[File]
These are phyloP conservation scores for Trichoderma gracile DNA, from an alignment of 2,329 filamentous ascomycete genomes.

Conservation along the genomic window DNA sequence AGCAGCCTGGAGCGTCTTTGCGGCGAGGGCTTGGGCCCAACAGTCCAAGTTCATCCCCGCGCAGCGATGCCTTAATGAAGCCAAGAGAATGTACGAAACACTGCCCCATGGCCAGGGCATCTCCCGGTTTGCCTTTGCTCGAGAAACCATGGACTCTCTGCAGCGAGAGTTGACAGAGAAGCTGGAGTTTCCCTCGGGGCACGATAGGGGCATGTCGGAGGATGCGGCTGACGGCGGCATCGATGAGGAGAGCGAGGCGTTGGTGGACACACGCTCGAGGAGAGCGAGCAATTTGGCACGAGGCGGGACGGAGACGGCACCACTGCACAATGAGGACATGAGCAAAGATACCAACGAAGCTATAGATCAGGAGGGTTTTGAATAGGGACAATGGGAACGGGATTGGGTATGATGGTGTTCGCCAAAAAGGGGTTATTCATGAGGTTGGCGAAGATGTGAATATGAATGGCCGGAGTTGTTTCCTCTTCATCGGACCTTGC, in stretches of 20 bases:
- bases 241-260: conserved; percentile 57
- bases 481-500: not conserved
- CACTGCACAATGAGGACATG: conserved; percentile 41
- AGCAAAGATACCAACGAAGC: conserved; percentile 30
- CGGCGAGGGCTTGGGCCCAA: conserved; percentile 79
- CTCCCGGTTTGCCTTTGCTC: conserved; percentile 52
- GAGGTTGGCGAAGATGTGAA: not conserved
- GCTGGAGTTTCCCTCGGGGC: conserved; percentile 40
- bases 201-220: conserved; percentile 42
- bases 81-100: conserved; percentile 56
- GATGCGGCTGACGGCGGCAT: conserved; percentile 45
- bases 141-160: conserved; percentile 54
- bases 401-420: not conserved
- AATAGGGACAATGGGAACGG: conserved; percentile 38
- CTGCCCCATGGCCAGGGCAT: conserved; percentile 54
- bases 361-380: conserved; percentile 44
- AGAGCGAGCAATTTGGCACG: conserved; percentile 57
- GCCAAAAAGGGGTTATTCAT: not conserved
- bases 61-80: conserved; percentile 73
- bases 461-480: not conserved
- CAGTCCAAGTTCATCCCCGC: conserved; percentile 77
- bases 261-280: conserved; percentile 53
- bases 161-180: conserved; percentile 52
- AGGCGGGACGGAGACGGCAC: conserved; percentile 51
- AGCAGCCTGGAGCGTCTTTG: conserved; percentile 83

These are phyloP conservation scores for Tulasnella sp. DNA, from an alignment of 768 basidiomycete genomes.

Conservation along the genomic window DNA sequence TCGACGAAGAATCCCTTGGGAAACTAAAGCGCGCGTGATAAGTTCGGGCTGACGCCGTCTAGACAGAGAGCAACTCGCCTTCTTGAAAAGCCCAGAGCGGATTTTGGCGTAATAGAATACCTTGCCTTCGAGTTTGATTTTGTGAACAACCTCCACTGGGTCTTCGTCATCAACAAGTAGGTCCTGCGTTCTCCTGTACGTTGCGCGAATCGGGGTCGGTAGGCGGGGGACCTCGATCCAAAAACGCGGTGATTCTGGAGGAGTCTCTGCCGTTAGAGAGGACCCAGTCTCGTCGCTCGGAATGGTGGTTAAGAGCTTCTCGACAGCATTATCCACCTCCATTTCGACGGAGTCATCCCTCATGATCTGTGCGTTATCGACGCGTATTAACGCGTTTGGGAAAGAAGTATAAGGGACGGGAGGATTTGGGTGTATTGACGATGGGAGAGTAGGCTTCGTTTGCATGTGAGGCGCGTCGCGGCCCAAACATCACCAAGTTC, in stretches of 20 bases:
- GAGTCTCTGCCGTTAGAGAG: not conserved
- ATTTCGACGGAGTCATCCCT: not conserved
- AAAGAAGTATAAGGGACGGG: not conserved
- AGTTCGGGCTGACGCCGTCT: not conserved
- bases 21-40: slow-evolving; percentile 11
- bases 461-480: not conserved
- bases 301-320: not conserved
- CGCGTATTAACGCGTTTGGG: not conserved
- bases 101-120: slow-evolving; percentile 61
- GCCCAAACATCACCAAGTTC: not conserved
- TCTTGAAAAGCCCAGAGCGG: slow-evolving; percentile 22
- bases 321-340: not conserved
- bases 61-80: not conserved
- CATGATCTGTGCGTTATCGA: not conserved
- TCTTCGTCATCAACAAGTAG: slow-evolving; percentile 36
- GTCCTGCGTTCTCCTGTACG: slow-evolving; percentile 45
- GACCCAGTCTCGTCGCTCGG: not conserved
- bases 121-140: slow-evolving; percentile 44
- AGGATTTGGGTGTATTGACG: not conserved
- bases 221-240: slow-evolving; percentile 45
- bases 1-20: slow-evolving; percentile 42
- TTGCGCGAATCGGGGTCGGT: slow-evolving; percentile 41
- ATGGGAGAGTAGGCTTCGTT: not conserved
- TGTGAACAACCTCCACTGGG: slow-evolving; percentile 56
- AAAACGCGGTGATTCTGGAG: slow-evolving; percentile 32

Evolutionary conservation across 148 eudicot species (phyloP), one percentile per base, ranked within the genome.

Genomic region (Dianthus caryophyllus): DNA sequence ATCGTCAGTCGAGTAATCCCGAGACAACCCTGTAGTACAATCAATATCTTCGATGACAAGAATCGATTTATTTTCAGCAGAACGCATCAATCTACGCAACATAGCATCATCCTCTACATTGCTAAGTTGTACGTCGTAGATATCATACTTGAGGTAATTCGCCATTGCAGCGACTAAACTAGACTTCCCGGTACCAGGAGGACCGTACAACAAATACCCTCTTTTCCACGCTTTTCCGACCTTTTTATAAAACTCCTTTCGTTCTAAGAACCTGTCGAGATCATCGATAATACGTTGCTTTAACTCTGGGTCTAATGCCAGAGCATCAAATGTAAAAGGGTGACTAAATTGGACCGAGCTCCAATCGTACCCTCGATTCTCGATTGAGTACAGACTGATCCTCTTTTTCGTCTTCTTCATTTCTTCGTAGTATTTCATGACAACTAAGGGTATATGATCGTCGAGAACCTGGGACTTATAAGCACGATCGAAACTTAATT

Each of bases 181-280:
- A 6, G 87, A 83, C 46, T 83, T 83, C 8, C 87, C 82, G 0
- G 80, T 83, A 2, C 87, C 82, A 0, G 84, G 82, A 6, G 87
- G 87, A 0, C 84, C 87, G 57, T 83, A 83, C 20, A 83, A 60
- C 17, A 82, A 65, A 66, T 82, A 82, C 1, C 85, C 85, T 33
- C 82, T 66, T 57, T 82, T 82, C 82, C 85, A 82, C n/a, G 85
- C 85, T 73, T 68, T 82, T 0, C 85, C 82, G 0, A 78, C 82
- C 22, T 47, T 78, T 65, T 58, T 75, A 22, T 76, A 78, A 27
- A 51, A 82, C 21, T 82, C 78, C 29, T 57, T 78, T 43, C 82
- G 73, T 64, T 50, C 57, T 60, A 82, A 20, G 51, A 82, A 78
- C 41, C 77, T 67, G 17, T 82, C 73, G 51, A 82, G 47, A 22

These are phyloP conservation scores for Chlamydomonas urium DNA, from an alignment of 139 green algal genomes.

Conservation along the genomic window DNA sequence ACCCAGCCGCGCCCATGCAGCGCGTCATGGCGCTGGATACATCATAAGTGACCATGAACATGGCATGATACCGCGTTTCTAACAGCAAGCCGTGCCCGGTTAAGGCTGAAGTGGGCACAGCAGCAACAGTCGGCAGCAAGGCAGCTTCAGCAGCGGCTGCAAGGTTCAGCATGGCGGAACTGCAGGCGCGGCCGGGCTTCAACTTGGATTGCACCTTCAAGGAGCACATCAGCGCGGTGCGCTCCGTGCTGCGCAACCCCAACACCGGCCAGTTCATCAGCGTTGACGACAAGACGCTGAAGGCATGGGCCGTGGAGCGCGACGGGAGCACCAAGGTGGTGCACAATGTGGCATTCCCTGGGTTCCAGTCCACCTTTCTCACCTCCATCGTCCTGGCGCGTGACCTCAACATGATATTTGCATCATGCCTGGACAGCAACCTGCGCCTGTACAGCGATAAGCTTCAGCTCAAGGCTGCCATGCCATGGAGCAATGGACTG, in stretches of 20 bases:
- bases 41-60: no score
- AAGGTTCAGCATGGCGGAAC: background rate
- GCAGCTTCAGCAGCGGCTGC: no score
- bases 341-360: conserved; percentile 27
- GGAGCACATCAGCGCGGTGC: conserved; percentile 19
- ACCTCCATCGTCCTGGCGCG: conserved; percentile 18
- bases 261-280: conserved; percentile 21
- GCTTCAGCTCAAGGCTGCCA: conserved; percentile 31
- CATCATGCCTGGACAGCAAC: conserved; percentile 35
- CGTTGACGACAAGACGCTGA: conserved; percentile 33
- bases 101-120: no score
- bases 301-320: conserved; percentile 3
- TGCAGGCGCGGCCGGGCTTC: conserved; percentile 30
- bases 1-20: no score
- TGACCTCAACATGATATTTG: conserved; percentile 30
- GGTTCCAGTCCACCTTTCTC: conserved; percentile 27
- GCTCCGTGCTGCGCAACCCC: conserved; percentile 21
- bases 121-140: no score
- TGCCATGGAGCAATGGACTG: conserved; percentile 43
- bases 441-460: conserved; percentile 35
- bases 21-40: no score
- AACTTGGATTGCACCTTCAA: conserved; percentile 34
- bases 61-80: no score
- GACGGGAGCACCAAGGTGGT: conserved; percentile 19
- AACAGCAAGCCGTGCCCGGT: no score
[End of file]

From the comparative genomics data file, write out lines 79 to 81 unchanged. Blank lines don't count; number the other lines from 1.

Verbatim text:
- CGTTGACGACAAGACGCTGA: conserved; percentile 33
- bases 101-120: no score
- bases 301-320: conserved; percentile 3